Most of the cranes dotting the skyline now are building apartment high-rises, though there are also several new offices going up at a time of intense competition for space among companies.
Seattle still has more construction cranes than any other U.S. city, as developers keep building high-rises in the fast-changing city.
The city of Seattle has 59 cranes sprouting out across the skyline, down slightly from the 65 counted six months ago. But that’s still 15 more than Los Angeles, the next-highest city.
Outside of a lull a year and a half ago, Seattle’s crane count has hovered around 60 since 2016, when it took over the national lead in cranes.
The new numbers come from Rider Levett Bucknall, which counts cranes in big cities across the world twice a year.
As has been the case for years, most of the cranes are helping build apartment high-rises, although some of those housing projects recently have begun switching to condos.
Fifteen of the cranes are at residential-only projects, and 25 are at mixed-use developments – typically housing plus some other element, like an office or hotel.
Another eight cranes are working on commercial projects like offices, and three are at hotels. There are also a couple of transportation projects, one school development, a hospital and an industrial project.
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Most of the cranes are in the core of Seattle, especially in South Lake Union, but it’s easy to spot them across the city, from Ballard to West Seattle to Sodo.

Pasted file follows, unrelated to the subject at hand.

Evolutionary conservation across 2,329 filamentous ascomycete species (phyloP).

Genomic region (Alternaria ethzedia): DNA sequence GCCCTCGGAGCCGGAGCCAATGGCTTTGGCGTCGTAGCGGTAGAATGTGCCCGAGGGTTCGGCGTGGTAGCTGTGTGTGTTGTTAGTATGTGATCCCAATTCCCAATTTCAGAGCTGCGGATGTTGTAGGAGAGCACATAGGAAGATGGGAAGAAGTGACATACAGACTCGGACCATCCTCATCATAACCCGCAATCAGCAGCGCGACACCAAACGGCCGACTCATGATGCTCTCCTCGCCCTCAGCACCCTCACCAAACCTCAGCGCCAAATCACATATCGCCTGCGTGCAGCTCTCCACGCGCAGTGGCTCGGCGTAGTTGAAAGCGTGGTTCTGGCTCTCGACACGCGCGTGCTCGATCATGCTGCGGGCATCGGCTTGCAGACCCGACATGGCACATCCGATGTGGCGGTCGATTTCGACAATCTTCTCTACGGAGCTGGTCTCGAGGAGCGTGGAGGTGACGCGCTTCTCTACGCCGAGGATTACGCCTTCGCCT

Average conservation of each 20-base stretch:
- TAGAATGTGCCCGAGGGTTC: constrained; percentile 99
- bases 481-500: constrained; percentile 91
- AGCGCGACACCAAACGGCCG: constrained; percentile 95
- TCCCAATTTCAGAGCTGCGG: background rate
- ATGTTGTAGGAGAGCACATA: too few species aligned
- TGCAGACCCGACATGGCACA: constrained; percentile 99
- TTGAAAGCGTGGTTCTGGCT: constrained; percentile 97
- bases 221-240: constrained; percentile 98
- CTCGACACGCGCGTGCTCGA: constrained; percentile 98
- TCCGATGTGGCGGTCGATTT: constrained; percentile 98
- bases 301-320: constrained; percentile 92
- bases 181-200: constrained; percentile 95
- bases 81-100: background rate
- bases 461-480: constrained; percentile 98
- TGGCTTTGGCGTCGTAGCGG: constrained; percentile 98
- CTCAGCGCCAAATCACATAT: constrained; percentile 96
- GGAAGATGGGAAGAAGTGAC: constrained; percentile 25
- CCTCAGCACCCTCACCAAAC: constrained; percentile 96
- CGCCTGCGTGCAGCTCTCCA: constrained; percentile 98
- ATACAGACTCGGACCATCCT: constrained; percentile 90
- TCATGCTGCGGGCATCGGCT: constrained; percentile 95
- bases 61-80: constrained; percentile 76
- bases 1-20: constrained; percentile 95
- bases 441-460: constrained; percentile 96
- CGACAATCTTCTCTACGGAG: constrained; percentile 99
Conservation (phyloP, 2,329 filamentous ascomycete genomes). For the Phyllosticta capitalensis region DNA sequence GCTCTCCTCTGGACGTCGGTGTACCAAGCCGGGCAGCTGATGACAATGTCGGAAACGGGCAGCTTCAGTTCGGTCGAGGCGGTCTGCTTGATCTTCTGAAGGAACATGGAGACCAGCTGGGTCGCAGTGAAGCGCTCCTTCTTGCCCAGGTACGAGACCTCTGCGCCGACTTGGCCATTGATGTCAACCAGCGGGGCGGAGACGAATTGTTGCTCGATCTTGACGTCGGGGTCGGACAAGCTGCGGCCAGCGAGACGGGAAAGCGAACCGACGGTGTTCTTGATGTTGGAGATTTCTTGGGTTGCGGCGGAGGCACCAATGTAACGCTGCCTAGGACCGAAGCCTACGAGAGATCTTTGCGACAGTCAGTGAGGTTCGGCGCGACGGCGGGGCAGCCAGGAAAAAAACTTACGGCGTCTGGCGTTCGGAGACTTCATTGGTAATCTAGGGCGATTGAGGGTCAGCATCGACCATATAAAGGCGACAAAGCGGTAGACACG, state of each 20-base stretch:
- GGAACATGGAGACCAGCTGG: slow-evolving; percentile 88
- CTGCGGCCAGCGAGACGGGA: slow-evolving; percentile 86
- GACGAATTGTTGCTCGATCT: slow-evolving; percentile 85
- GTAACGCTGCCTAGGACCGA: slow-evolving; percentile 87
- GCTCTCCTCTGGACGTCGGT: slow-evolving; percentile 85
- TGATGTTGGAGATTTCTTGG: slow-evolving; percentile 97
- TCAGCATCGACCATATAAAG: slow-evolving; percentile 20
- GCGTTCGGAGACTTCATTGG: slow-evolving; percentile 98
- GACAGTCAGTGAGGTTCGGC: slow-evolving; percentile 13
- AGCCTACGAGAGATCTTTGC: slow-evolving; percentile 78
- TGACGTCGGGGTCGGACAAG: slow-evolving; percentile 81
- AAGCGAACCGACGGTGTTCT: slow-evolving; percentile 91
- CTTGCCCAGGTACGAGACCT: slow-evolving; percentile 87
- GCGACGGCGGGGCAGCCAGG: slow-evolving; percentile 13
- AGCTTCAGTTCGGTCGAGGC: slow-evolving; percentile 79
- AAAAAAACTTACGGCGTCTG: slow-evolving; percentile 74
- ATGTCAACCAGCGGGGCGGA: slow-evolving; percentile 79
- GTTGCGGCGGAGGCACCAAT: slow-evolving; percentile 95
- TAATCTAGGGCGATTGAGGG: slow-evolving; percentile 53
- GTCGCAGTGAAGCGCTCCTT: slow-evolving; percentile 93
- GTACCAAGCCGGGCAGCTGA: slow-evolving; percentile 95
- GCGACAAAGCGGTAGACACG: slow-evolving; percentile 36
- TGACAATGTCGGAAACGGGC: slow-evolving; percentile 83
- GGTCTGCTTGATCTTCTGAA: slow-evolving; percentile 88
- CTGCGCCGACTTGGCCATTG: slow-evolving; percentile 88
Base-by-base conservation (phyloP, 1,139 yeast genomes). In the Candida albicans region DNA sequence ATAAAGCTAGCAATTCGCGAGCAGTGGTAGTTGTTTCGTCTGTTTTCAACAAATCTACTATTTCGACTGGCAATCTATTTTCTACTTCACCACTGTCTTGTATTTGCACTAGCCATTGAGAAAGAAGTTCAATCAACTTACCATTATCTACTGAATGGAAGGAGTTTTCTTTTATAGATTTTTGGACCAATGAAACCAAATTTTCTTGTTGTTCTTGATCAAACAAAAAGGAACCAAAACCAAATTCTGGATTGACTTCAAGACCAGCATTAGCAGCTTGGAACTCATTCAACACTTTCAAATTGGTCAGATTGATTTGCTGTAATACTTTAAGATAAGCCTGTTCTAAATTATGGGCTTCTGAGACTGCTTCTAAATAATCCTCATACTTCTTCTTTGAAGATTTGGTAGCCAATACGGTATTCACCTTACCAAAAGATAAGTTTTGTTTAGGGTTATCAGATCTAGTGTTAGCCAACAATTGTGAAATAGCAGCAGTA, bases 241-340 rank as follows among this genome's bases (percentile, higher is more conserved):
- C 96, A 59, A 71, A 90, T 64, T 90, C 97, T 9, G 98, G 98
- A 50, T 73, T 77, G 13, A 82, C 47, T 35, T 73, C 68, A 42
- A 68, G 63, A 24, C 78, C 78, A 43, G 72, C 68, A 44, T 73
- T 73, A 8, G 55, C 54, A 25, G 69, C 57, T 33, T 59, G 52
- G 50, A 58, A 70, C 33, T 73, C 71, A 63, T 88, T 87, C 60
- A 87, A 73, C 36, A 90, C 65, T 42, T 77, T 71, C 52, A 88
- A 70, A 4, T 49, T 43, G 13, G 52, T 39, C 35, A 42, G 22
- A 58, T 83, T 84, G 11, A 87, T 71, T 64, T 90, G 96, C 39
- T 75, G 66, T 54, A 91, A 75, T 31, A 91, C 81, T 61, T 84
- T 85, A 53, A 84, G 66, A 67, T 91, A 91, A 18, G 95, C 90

There’s nothing to suggest the construction craze is about to die down. Although apartment rents have flat-lined over the past year, developers continue to build housing at the same pace as before, and the pipeline for possible future projects hasn’t changed.
The office market, meanwhile, continues to tighten, with vacancy rates dropping and rents rising, bolstering demand for new work space that companies are quickly gobbling up. The Broderick Group said in a report Monday that it expects 4.4 million square feet of office space to open in Seattle over the next three years – the equivalent of six or seven skyscrapers – and about two-thirds of the space is already spoken for.
After Los Angeles, the cities of Portland, San Francisco, New York and Chicago all have between 26 to 30 cranes each. Denver and Boston have less than half the number of cranes as Seattle.
City officials in Bellevue — which is not counted in the Seattle data — said they had 14 cranes as recently as July, though a more recent count wasn’t immediately available Tuesday. Update: Bellevue officials said Wednesday the city was now up to 15 cranes, and noted that Redmond and Kirkland also have a few in the air.
Toronto continues to lead North America in cranes, with 104, and several other international cities from Australia to the Middle East have well over 100 cranes.
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